Marc, for his part, lived through tumultuous times at Netscape, with noisome persona such as Jim Clark, the founder of Silicon Graphics, Netscape, and Healtheon doing battle called "the Browser Wars" with the Darth Vader from the North, Microsoft. The net result was a 1999 firesale (well, $4.2B) to A/OL, itself the darling and eventual casualty of the boom and bust.

Nearing forty, Andreessen has matured enormously. He has founded and led two other companies, restructuring one with considerable success that he later sold to HP. His positions on the Boards of Facebook, e-Bay and HP are worth a moment's consideration. We are in the midst of a profound restructuring of society, driven by Internet applications of every kind and description. The triangulation view that these three Board seats afford him has got to be pivotal for assessment, not unlike the view that Eric Schmidt got while seated on the Apple Board for several years. Marc also has a strong position at the Venture Capital table through his 'day job', seeing all manner of the 'newest ideas' that run rampant through Silicon Valley; he and his wife have a major commitment to social philanthropy as well, unusual (and incredibly commendable) at his age.

Andreessen, moreover, is one of the small minority of HP directors who came aboard without prior ties to Hurd; he is the only director who has worked in engineering or innovation in a direct way (unless I missed something in the other bio's). So we're pulling for you, Marc. Help 'em get it right this time...

Tuesday, September 7, 2010

Hurd lands on his feet, maybe

Amid speculation all week, the next shoe dropped finally yesterday, as Oracle's arrogant Larry Ellison announced that Mark Hurd would become the new co-President of Oracle, replacing beleagured married Chuck Phillips (whose jilted girl friend put a saucy Times Square billboard up in January). HP wasted no time in filing for an injunction to prevent it, filing in Santa Clara County court at 11:30am this morning, citing a clear violation of their mutual contract and a damaging competitive unfair practices situation. These are tough things to win in California, since judges have viewed them as 'limiting a person's ability to hold a job'. But this one is about as high-profile as you can get; if it is unwinnable, it could well launch a whole new level of pirating key execs.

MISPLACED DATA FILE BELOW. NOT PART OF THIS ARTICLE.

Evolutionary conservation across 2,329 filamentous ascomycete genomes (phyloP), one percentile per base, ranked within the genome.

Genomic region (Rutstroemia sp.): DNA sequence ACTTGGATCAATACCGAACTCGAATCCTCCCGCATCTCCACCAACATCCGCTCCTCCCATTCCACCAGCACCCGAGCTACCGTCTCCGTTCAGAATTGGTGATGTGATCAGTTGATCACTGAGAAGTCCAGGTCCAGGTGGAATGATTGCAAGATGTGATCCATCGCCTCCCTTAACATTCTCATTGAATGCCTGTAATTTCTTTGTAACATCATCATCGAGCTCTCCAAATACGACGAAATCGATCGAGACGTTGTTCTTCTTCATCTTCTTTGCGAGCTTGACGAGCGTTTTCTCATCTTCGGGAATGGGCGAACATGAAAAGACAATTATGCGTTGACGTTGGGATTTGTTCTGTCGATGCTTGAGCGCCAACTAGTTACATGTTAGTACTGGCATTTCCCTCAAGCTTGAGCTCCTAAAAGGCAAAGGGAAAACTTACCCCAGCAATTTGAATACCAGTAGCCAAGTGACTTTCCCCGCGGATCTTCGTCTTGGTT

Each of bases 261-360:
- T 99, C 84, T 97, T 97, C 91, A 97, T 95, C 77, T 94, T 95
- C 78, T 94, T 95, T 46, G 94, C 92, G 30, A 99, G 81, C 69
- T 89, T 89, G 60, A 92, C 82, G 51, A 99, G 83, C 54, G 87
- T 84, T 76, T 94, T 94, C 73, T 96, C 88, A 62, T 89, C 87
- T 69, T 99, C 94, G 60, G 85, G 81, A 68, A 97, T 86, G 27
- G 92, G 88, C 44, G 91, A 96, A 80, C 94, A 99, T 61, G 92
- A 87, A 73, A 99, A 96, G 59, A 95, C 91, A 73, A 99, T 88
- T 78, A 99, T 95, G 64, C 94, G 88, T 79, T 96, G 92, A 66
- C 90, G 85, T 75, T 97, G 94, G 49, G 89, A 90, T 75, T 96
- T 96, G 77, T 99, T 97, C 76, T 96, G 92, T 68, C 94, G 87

HP's claims, that Hurd four times in the past three years has signed confidentiality documents, including the finale on August 6, 2010, seem clear enough. HP further noted that he was WELL COMPENSATED in the resignation, partially in order to ensure the confidentiality clause. Well, it would seem that $42 million should have tided him (and any payments to women) over for more than thirty days. But maybe his $7.15 million Atherton home is a bit chilly these days, and he has to husband his cash.... And doubtless, the mere two years that he is supposed to be enjoined might seem longish if you're used to having $20 or $30 million in spending money each year. Poor man.... has to find employment somehow, especially at his advancing age

My take is that this may be the straw that breaks the camel's back. This is an incredibly confrontive act on the part of Ellison and Hurd, a pair who could find even closer friendship in the days ahead since they obviously share core ethical disregard for ordinary laws and rules. It figures -- one of Larry's previous tennis partners and erstwhile competitors in databases went to jail for kiting Informix financials a few years back, a mere 'billion dollar misstatement' for a company whose annual revenues were about that same size. Were it not for cases like Enron and the amazing theft via stock option backdating, "a mere billion" could have raised hackles. We still, of course, don't know the extent of the infractions that led to HP and Hurd separating...

Think about it this way -- seven hand-selected Hurd lieutenants and three others vote UNANIMOUSLY to ask for his resignation -- at a time the world viewed Hurd as "the" HP shareholder savior. They KNEW this would not play well on Wall Street, but they voted their conscience. Doesn't it stretch all credulity to think that the Board was concerned enough about non-sexual non harassment and supposedly $1,000 or maybe a little more in faked expense reports to fire this guy? I give you example A -- yesterday's announcement was as deceitful as the way he managed at NCR and at HP for the past decade. He is dishonorable, unethical, a total fraud and cheat, and he just got exposed more clearly. Plus, as I noted before, he's still a thug.